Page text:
Embrace our energy opportunity
Economic issues will be front and center in President Trump’s first State of the Union address, followed by endless debate over which economic achievements the administration can claim as its own. While the pundits hash that out, here’s a theory to consider: Powerhouse performance from the U.S. oil and natural gas industry is the often unsung hero of American economic growth.
Over the course of the past decade, the nation’s natural gas and oil industry – made up of more than 10 million hard-working men and women – accomplished what many thought impossible. Our industry employed advanced technology and the best of the American entrepreneurial spirit to move the nation from energy scarcity to energy abundance. We have played a leading role in reducing energy costs for American families and businesses, spurring a manufacturing renaissance, strengthening the nation’s energy security and slashing U.S. carbon emissions even as the market has soared to record highs.
With the right policies in place, we can ensure our era of energy abundance is only beginning.
The administration’s newly released five-year plan, which considers new areas for development in the outer continental shelf (OCS), represents an important step forward. Existing policy has kept 94 percent of federal offshore waters off limits to exploration.
Providing greater access to the OCS is an important acknowledgement that U.S. offshore operations are safer than ever before. Pursuing our offshore potential will not only help us meet our energy needs of the future, but generate hundreds of thousands of jobs and further reduce our dependence on overseas energy.
Government estimates indicate 90 billion barrels of oil and 327 trillion cubic feet of natural gas could be awaiting discovery on the OCS. Based on our experience producing energy in the Gulf of Mexico, where production has far exceeded resource estimates, the resource potential on the OCS could be even greater. Now is the time to find out.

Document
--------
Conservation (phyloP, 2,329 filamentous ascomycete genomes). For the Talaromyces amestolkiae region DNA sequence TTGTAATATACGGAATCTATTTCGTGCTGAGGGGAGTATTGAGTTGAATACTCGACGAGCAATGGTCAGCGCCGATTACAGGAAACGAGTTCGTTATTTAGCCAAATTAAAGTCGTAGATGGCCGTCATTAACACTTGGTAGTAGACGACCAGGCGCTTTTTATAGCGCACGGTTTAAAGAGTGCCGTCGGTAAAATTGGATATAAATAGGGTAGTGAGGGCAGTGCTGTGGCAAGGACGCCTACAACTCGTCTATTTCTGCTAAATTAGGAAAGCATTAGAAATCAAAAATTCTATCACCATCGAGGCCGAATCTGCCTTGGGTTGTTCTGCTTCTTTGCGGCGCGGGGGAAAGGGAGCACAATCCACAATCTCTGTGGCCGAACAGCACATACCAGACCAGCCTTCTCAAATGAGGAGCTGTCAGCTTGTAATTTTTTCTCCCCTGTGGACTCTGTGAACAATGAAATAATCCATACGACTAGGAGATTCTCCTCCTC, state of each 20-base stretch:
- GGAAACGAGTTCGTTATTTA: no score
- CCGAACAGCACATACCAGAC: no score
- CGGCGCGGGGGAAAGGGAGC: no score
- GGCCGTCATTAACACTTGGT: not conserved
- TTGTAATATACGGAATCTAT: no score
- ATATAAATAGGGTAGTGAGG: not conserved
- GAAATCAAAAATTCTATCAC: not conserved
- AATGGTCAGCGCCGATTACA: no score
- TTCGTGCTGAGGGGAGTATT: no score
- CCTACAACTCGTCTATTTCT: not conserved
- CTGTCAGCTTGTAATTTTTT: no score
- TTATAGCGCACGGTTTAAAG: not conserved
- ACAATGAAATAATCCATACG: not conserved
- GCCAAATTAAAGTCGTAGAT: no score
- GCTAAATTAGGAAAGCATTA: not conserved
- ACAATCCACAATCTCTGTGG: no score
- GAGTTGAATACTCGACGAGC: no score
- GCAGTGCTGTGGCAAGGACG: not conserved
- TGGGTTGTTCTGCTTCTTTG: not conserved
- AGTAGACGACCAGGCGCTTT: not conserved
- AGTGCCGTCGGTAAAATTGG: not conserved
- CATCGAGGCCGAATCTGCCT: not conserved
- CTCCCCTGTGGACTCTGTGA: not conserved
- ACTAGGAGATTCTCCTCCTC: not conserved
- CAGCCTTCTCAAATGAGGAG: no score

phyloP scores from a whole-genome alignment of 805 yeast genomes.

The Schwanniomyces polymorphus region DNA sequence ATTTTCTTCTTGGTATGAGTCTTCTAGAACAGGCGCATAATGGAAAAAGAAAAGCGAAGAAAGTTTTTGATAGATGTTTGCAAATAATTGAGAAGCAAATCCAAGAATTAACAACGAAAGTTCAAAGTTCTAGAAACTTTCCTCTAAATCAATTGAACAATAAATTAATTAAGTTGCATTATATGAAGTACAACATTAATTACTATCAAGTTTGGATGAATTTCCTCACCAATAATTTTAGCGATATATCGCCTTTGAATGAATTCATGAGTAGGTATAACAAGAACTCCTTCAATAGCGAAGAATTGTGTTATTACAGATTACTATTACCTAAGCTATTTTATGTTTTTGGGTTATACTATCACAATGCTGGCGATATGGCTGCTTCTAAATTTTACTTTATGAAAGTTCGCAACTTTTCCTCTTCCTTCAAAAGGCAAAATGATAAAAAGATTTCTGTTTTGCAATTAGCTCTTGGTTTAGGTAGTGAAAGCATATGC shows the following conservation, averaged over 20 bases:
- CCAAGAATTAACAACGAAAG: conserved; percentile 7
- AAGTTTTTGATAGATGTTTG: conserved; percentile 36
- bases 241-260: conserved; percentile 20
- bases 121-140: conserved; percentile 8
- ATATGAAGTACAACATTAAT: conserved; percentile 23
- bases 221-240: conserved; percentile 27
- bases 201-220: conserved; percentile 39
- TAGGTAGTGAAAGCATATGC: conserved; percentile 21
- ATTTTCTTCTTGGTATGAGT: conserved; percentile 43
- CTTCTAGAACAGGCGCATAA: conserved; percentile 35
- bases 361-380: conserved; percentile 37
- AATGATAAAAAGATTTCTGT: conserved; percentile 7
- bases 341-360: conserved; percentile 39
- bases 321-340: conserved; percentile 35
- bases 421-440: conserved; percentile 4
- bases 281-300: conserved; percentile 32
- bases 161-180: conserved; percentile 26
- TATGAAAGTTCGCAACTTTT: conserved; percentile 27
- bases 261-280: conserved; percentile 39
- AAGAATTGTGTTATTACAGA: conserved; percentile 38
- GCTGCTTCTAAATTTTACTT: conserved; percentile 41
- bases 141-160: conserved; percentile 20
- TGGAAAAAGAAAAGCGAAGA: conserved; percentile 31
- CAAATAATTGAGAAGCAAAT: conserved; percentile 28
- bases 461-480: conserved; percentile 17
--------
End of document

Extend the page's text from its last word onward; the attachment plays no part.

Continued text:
The administration’s focus on infrastructure is another important opportunity to seize the potential offered by our industry. Infrastructure isn’t just roads and bridges. And smart infrastructure policy isn’t just about finding public money to fund these projects. As the administration and Congress look to tackle infrastructure, we encourage them to remember energy infrastructure – which doesn’t rely on taxpayer dollars. With the right policies in place, our industry can unleash private investment that will lead to greater reliability, safety, security and affordability.
According to a recent study, private investment in U.S. energy infrastructure like oil and natural gas pipelines could surpass $1 trillion and support more than 1 million jobs per year through 2035. But this investment is incumbent upon policies that provide certainty for infrastructure development and promote meaningful public input without allowing the process to be hijacked by those opposed to all natural gas and oil infrastructure.
Unfortunately, there are consequences to infrastructure opposition. This winter, New Englanders have been subject to some of the most expensive natural gas and electricity prices in the country because politics has stood in the way of building the pipelines needed to alleviate self-imposed infrastructure constraints. This is wholly unnecessary. The U.S. is the world’s largest producer of natural gas. We have an abundant, affordable supply, but we are handcuffing our ability to use it if we can’t build the infrastructure to get production to communities that need it. Policies that elevate the needs of consumers can open the door to infrastructure investments that ensure every American can benefit from our energy abundance.
Finally, we must also be careful to pursue trade policies that allow us to use our growing energy production to drive economic growth here at home and improve the energy security of our allies. Achieving greater energy security means ensuring we can use trade to reduce the influence of nations that would use energy exports as geopolitical leverage while also harnessing the investment and job creation that comes with access to global markets. Congress and the Trump administration enhanced U.S. economic growth and competitiveness through pro-growth tax reform, and we can build on that with policies that encourage energy trade, not impede it.
The opportunity afforded by our vast energy resources should be a place of political consensus. The natural gas and oil industry has already proven that we can reduce energy costs for consumers, strengthen our energy security and achieve remarkable environmental progress. Let’s keep moving forward through policies that encourage greater production, reduce barriers to infrastructure investment and strengthen our ability to shape and benefit from global energy markets.
Gerard is president and CEO of the American Petroleum Institute.
This opinion piece was articled by Jack Gerard, president and CEO of API, for The Hill. Click here to read it on the publication's website.